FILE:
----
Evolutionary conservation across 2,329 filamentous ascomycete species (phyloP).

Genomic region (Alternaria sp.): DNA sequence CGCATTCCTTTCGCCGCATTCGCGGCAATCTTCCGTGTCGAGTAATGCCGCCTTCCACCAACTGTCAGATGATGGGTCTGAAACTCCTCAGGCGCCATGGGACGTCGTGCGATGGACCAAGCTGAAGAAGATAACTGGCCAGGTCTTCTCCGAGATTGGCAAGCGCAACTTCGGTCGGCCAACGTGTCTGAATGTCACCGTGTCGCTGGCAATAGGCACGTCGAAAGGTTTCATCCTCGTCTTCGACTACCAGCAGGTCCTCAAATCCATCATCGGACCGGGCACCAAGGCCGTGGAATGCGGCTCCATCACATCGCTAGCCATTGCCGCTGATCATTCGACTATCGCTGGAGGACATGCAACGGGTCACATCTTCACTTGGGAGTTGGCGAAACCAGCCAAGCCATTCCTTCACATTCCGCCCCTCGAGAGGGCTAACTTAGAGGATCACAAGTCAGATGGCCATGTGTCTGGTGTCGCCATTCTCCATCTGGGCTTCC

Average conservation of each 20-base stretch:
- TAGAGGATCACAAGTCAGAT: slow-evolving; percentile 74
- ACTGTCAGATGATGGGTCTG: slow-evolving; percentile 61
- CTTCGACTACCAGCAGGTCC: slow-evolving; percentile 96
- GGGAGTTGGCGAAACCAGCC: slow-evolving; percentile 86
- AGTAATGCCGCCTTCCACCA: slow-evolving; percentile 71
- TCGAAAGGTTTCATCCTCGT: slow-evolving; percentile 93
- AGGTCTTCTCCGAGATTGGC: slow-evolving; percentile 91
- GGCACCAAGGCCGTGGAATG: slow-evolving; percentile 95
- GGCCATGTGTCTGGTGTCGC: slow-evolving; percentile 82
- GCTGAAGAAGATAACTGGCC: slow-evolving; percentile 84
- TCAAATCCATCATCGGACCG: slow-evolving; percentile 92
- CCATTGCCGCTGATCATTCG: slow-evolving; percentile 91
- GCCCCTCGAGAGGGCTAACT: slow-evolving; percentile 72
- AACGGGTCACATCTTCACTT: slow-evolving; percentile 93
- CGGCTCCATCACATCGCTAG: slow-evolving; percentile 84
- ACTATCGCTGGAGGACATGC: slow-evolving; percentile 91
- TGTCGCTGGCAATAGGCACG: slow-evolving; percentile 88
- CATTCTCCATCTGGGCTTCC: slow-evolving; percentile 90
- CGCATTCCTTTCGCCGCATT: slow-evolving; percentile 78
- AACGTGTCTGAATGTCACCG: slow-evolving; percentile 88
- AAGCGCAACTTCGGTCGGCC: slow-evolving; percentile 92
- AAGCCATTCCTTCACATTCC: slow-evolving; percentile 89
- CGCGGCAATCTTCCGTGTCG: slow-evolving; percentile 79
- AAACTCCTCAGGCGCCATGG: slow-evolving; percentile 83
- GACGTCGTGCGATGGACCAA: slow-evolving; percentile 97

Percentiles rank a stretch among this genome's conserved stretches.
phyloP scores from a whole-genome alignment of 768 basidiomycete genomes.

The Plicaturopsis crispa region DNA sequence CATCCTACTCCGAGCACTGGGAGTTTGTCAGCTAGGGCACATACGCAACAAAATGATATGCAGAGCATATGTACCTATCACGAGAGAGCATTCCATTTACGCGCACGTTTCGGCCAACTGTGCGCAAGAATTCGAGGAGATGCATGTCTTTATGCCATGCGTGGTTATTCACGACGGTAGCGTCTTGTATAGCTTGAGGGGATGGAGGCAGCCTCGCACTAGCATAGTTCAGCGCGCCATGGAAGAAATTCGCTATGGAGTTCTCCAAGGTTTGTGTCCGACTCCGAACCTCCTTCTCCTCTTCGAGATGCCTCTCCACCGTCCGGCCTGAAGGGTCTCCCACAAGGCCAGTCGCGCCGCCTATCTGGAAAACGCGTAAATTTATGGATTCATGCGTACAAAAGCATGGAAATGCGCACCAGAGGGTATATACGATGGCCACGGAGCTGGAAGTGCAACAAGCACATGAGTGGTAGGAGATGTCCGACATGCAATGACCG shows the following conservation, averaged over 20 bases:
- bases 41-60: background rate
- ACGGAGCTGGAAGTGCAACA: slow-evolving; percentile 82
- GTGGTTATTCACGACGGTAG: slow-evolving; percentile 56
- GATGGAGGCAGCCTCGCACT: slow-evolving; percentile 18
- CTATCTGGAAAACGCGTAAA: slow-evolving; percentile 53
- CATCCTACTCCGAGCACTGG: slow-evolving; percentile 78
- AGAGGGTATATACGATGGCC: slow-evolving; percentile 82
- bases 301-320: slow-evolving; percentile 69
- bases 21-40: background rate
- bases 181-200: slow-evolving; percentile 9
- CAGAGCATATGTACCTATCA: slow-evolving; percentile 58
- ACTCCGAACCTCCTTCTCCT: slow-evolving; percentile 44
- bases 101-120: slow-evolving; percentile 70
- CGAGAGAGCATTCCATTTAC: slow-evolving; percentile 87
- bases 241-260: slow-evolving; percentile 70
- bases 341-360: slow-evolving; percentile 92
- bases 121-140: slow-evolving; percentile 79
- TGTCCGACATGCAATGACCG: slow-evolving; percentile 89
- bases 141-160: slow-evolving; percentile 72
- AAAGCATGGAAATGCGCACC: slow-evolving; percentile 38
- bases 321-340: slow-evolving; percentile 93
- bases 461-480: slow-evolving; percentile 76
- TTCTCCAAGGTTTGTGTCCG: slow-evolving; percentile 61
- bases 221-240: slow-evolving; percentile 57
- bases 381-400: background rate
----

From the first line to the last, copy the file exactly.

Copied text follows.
Evolutionary conservation across 2,329 filamentous ascomycete species (phyloP).

Genomic region (Alternaria sp.): DNA sequence CGCATTCCTTTCGCCGCATTCGCGGCAATCTTCCGTGTCGAGTAATGCCGCCTTCCACCAACTGTCAGATGATGGGTCTGAAACTCCTCAGGCGCCATGGGACGTCGTGCGATGGACCAAGCTGAAGAAGATAACTGGCCAGGTCTTCTCCGAGATTGGCAAGCGCAACTTCGGTCGGCCAACGTGTCTGAATGTCACCGTGTCGCTGGCAATAGGCACGTCGAAAGGTTTCATCCTCGTCTTCGACTACCAGCAGGTCCTCAAATCCATCATCGGACCGGGCACCAAGGCCGTGGAATGCGGCTCCATCACATCGCTAGCCATTGCCGCTGATCATTCGACTATCGCTGGAGGACATGCAACGGGTCACATCTTCACTTGGGAGTTGGCGAAACCAGCCAAGCCATTCCTTCACATTCCGCCCCTCGAGAGGGCTAACTTAGAGGATCACAAGTCAGATGGCCATGTGTCTGGTGTCGCCATTCTCCATCTGGGCTTCC

Average conservation of each 20-base stretch:
- TAGAGGATCACAAGTCAGAT: slow-evolving; percentile 74
- ACTGTCAGATGATGGGTCTG: slow-evolving; percentile 61
- CTTCGACTACCAGCAGGTCC: slow-evolving; percentile 96
- GGGAGTTGGCGAAACCAGCC: slow-evolving; percentile 86
- AGTAATGCCGCCTTCCACCA: slow-evolving; percentile 71
- TCGAAAGGTTTCATCCTCGT: slow-evolving; percentile 93
- AGGTCTTCTCCGAGATTGGC: slow-evolving; percentile 91
- GGCACCAAGGCCGTGGAATG: slow-evolving; percentile 95
- GGCCATGTGTCTGGTGTCGC: slow-evolving; percentile 82
- GCTGAAGAAGATAACTGGCC: slow-evolving; percentile 84
- TCAAATCCATCATCGGACCG: slow-evolving; percentile 92
- CCATTGCCGCTGATCATTCG: slow-evolving; percentile 91
- GCCCCTCGAGAGGGCTAACT: slow-evolving; percentile 72
- AACGGGTCACATCTTCACTT: slow-evolving; percentile 93
- CGGCTCCATCACATCGCTAG: slow-evolving; percentile 84
- ACTATCGCTGGAGGACATGC: slow-evolving; percentile 91
- TGTCGCTGGCAATAGGCACG: slow-evolving; percentile 88
- CATTCTCCATCTGGGCTTCC: slow-evolving; percentile 90
- CGCATTCCTTTCGCCGCATT: slow-evolving; percentile 78
- AACGTGTCTGAATGTCACCG: slow-evolving; percentile 88
- AAGCGCAACTTCGGTCGGCC: slow-evolving; percentile 92
- AAGCCATTCCTTCACATTCC: slow-evolving; percentile 89
- CGCGGCAATCTTCCGTGTCG: slow-evolving; percentile 79
- AAACTCCTCAGGCGCCATGG: slow-evolving; percentile 83
- GACGTCGTGCGATGGACCAA: slow-evolving; percentile 97

Percentiles rank a stretch among this genome's conserved stretches.
phyloP scores from a whole-genome alignment of 768 basidiomycete genomes.

The Plicaturopsis crispa region DNA sequence CATCCTACTCCGAGCACTGGGAGTTTGTCAGCTAGGGCACATACGCAACAAAATGATATGCAGAGCATATGTACCTATCACGAGAGAGCATTCCATTTACGCGCACGTTTCGGCCAACTGTGCGCAAGAATTCGAGGAGATGCATGTCTTTATGCCATGCGTGGTTATTCACGACGGTAGCGTCTTGTATAGCTTGAGGGGATGGAGGCAGCCTCGCACTAGCATAGTTCAGCGCGCCATGGAAGAAATTCGCTATGGAGTTCTCCAAGGTTTGTGTCCGACTCCGAACCTCCTTCTCCTCTTCGAGATGCCTCTCCACCGTCCGGCCTGAAGGGTCTCCCACAAGGCCAGTCGCGCCGCCTATCTGGAAAACGCGTAAATTTATGGATTCATGCGTACAAAAGCATGGAAATGCGCACCAGAGGGTATATACGATGGCCACGGAGCTGGAAGTGCAACAAGCACATGAGTGGTAGGAGATGTCCGACATGCAATGACCG shows the following conservation, averaged over 20 bases:
- bases 41-60: background rate
- ACGGAGCTGGAAGTGCAACA: slow-evolving; percentile 82
- GTGGTTATTCACGACGGTAG: slow-evolving; percentile 56
- GATGGAGGCAGCCTCGCACT: slow-evolving; percentile 18
- CTATCTGGAAAACGCGTAAA: slow-evolving; percentile 53
- CATCCTACTCCGAGCACTGG: slow-evolving; percentile 78
- AGAGGGTATATACGATGGCC: slow-evolving; percentile 82
- bases 301-320: slow-evolving; percentile 69
- bases 21-40: background rate
- bases 181-200: slow-evolving; percentile 9
- CAGAGCATATGTACCTATCA: slow-evolving; percentile 58
- ACTCCGAACCTCCTTCTCCT: slow-evolving; percentile 44
- bases 101-120: slow-evolving; percentile 70
- CGAGAGAGCATTCCATTTAC: slow-evolving; percentile 87
- bases 241-260: slow-evolving; percentile 70
- bases 341-360: slow-evolving; percentile 92
- bases 121-140: slow-evolving; percentile 79
- TGTCCGACATGCAATGACCG: slow-evolving; percentile 89
- bases 141-160: slow-evolving; percentile 72
- AAAGCATGGAAATGCGCACC: slow-evolving; percentile 38
- bases 321-340: slow-evolving; percentile 93
- bases 461-480: slow-evolving; percentile 76
- TTCTCCAAGGTTTGTGTCCG: slow-evolving; percentile 61
- bases 221-240: slow-evolving; percentile 57
- bases 381-400: background rate